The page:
Big Government, Capitalism, Corruption, Economy, Incompetence, Issues

Did the bank bailouts really save the free market system?


Eight years ago, on September 15, Lehman Brothers failed, starting a rapid series of events that resulted in the bank bailouts and the country has not been the same in so many ways.

While President George W. Bush famously said that he, “abandoned free market principles to save the free market system” explaining his decision to bail out Wall Street, General Motors and other failing entities. But did he save it, and if so, for who?

General Motors for its part, emboldened by its debt-free balance sheet invested in new factories in China and is now importing a mid-sized crossover SUV known as the Envision. Meanwhile Flint, Michigan, which used to be known as Buick City, finds itself struggling as a city left behind, more known as a place which messed up its drinking water treatment than for its auto legacy.

The banks have largely pulled out of the tailspin, but after bailing them out, the Obama Justice Department has been busily suing the survivors and winning massive awards with the big winners being local advocacy groups who have been cut into a big piece of the pie, even though they were not harmed in any way. Investor’s Business Daily reports, “Radical Democrat activist groups stand to collect millions from Attorney General Eric Holder’s record $17 billion deal to settle alleged mortgage abuse charges against Bank of America. Buried in the fine print of the deal, which includes $7 billion in soft-dollar consumer relief, are a raft of political payoffs to Obama constituency groups. In effect, the government has ordered the nation’s largest bank to create a massive slush fund for Democrat special interests.”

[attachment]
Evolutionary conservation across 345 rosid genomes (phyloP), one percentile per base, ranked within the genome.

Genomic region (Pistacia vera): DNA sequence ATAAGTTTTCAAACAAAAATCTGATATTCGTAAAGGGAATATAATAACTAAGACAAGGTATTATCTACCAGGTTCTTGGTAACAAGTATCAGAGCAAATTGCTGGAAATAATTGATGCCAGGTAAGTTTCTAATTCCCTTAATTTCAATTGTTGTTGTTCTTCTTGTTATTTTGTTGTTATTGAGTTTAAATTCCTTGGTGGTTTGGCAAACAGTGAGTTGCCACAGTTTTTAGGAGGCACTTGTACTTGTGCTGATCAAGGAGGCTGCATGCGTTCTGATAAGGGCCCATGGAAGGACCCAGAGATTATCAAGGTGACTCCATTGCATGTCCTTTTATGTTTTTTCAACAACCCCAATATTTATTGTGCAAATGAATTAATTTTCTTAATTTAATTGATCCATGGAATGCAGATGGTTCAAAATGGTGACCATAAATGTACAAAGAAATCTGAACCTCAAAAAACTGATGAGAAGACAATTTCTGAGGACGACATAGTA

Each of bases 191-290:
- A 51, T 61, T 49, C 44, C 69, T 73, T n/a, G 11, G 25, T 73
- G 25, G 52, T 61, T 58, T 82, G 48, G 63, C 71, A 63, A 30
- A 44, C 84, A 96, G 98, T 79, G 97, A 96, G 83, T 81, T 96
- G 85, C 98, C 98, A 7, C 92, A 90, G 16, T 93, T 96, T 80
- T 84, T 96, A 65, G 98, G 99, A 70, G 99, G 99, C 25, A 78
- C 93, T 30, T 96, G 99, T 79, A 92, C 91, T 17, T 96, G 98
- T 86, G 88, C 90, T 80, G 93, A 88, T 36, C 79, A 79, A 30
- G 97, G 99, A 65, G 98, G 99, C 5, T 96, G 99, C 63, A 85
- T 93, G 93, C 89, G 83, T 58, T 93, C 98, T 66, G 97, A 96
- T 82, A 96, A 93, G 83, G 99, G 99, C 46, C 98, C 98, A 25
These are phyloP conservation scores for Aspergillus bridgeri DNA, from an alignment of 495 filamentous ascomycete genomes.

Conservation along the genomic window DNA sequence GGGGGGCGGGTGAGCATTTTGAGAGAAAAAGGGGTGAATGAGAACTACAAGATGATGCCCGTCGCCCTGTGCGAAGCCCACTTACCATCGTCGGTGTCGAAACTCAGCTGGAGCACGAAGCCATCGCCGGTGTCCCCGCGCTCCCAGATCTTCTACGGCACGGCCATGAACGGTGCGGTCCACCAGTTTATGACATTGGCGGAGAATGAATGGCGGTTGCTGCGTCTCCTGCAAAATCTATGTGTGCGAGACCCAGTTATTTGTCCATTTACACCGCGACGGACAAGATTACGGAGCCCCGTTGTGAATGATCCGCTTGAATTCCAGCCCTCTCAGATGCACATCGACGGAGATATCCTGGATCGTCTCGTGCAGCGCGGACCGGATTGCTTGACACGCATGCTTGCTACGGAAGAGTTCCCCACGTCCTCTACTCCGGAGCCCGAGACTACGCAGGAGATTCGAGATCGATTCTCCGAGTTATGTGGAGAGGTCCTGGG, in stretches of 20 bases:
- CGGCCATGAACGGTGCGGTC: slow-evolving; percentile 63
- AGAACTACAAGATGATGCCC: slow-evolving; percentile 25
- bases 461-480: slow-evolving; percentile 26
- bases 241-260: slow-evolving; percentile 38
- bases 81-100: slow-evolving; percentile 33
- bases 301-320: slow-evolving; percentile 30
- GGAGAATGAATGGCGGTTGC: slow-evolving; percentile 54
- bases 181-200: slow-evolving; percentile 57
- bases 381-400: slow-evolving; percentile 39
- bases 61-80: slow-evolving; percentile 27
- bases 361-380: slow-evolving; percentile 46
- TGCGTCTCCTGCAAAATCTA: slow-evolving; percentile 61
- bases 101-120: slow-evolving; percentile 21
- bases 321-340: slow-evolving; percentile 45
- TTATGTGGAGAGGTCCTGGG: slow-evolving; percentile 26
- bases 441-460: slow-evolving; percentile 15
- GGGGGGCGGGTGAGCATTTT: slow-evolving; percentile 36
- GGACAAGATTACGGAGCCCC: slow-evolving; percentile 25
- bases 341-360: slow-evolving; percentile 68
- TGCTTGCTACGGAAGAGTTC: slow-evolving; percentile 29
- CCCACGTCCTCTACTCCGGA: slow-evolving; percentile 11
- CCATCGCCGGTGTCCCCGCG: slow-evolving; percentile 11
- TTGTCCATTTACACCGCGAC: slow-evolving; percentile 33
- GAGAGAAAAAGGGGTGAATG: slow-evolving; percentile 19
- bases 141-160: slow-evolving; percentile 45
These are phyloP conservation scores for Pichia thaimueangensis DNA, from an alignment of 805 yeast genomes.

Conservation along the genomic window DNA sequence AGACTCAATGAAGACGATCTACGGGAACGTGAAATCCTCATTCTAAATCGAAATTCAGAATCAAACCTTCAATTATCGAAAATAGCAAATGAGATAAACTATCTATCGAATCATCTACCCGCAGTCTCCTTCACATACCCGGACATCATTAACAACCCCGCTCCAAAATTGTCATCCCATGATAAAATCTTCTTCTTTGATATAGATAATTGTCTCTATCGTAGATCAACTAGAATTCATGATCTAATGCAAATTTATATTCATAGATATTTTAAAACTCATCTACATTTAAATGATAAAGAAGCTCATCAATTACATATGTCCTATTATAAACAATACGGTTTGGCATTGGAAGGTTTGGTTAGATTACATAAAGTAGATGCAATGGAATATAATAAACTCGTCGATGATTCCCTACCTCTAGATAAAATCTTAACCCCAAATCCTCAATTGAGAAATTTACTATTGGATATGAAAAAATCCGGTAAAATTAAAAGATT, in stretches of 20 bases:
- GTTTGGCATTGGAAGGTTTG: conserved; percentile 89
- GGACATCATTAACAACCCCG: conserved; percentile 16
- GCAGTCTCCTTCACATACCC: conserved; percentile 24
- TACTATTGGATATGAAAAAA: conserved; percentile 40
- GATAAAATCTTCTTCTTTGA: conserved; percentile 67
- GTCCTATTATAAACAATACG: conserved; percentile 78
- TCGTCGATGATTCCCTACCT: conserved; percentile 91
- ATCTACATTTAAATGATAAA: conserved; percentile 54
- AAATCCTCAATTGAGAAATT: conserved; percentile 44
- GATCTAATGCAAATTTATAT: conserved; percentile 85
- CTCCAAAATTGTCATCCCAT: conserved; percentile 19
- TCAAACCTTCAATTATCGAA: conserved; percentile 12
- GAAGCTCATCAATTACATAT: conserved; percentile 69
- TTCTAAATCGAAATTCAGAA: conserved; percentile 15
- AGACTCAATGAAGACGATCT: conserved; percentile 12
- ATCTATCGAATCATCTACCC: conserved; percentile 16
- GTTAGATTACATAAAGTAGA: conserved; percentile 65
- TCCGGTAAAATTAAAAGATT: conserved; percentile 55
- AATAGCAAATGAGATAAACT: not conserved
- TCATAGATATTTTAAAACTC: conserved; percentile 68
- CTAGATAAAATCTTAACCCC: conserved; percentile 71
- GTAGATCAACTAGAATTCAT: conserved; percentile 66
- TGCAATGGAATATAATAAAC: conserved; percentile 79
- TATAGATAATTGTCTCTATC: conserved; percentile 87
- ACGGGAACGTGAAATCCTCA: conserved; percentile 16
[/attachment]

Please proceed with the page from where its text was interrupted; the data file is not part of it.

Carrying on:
This creation of a well-funded new network of housing advocacy groups, exactly like the discredited ACORN which served as the community organizers who encouraged people with next to no ability to take out loans to buy first or sometimes even bigger homes.

Since the 2008 bailout, the labor participation of workers between the ages of 16-64 has continued to drop and millions more workers have increasingly been shifted to the service economy, or what’s left of it. Those who can’t make it wash out of the economy altogether.

But perhaps most significantly, the banking collapse and subsequent bailout led to eight years of President Obama’s constantly pulling at the threads of America finding the frayed edges and sowing discontent wherever possible.

America today is less confident and surefooted about the future economically and abroad, and while it can’t all be attributed to the bank crisis, it was this seminal event that threw us collectively off balance.  Our economic lives tossed about due to events that were not only out of our control, but were not understandable.

Eight years ago today, Lehman Brothers fell, starting a domino effect which continues to this day with persistent minimal economic growth numbers and unemployment numbers dependent upon people dropping out of the economy to be maintained.

Oh what an eight years it has been.

This is a guest post by Rick Manning President of Americans for Limited Government.


    Yes, what an eight years it has been.
    The Feds quantitative easing policy, printing $85 Million Dollars a month to bail out the Too Big To Fail Banks, an action that also fueled the fires of inflation creating millions of Fiat Dollars that were backed by nothing or The full faith & credit of the United States under Liberal leadership, even worse than nothing !